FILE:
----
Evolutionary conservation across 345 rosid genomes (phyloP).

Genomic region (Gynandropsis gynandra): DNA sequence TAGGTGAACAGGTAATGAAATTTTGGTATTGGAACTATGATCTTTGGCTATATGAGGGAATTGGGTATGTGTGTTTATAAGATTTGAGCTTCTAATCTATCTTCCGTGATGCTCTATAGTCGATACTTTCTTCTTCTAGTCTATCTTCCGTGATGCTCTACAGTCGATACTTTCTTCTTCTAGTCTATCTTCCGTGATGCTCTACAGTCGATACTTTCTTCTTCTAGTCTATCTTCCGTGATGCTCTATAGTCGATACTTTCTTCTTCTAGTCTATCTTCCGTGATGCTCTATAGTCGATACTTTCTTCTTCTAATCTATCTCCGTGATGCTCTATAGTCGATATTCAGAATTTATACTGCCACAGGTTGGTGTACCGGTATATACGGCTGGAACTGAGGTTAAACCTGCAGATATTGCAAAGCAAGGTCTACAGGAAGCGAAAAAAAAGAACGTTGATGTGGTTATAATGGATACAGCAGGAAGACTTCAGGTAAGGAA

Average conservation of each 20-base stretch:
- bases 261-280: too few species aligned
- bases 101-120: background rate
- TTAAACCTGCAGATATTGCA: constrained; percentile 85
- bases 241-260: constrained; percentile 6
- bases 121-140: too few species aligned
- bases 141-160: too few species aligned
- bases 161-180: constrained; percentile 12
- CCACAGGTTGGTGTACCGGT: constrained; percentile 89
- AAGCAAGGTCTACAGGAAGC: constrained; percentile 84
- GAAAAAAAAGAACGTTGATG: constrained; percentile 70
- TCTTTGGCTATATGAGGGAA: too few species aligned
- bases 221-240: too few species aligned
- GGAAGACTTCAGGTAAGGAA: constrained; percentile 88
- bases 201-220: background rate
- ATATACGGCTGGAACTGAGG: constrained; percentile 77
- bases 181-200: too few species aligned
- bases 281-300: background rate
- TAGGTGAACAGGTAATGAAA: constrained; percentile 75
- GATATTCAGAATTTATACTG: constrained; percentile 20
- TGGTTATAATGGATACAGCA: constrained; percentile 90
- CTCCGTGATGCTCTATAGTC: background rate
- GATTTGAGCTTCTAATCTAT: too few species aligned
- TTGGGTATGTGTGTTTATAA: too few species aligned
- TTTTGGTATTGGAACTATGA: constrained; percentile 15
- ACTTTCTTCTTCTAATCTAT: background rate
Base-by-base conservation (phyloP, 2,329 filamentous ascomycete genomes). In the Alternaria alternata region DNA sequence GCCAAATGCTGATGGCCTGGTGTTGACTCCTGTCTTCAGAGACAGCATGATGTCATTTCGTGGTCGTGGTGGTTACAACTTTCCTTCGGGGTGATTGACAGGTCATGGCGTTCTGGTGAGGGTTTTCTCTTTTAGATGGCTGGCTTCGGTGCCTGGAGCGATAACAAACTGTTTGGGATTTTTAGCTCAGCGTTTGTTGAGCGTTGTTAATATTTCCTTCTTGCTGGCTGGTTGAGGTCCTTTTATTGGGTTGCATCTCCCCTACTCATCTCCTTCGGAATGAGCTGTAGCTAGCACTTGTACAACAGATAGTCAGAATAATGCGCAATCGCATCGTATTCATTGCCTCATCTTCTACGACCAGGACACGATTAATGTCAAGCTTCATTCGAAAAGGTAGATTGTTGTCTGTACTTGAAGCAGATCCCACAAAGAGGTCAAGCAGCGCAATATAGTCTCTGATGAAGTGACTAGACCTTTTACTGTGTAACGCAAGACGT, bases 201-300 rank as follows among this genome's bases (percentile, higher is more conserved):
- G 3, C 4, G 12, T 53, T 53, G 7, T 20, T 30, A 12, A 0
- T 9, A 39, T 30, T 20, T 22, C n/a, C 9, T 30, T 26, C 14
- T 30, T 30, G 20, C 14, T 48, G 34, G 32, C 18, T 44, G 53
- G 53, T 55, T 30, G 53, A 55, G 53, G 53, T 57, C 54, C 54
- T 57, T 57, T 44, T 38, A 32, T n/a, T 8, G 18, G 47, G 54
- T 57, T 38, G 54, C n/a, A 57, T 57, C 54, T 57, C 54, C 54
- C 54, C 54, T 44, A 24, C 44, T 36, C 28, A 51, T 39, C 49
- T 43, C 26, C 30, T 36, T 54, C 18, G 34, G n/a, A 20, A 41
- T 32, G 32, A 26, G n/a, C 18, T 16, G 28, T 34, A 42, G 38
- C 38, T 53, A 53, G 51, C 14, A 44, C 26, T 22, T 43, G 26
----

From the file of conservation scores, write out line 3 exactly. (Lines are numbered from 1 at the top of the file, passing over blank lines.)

Average conservation of each 20-base stretch: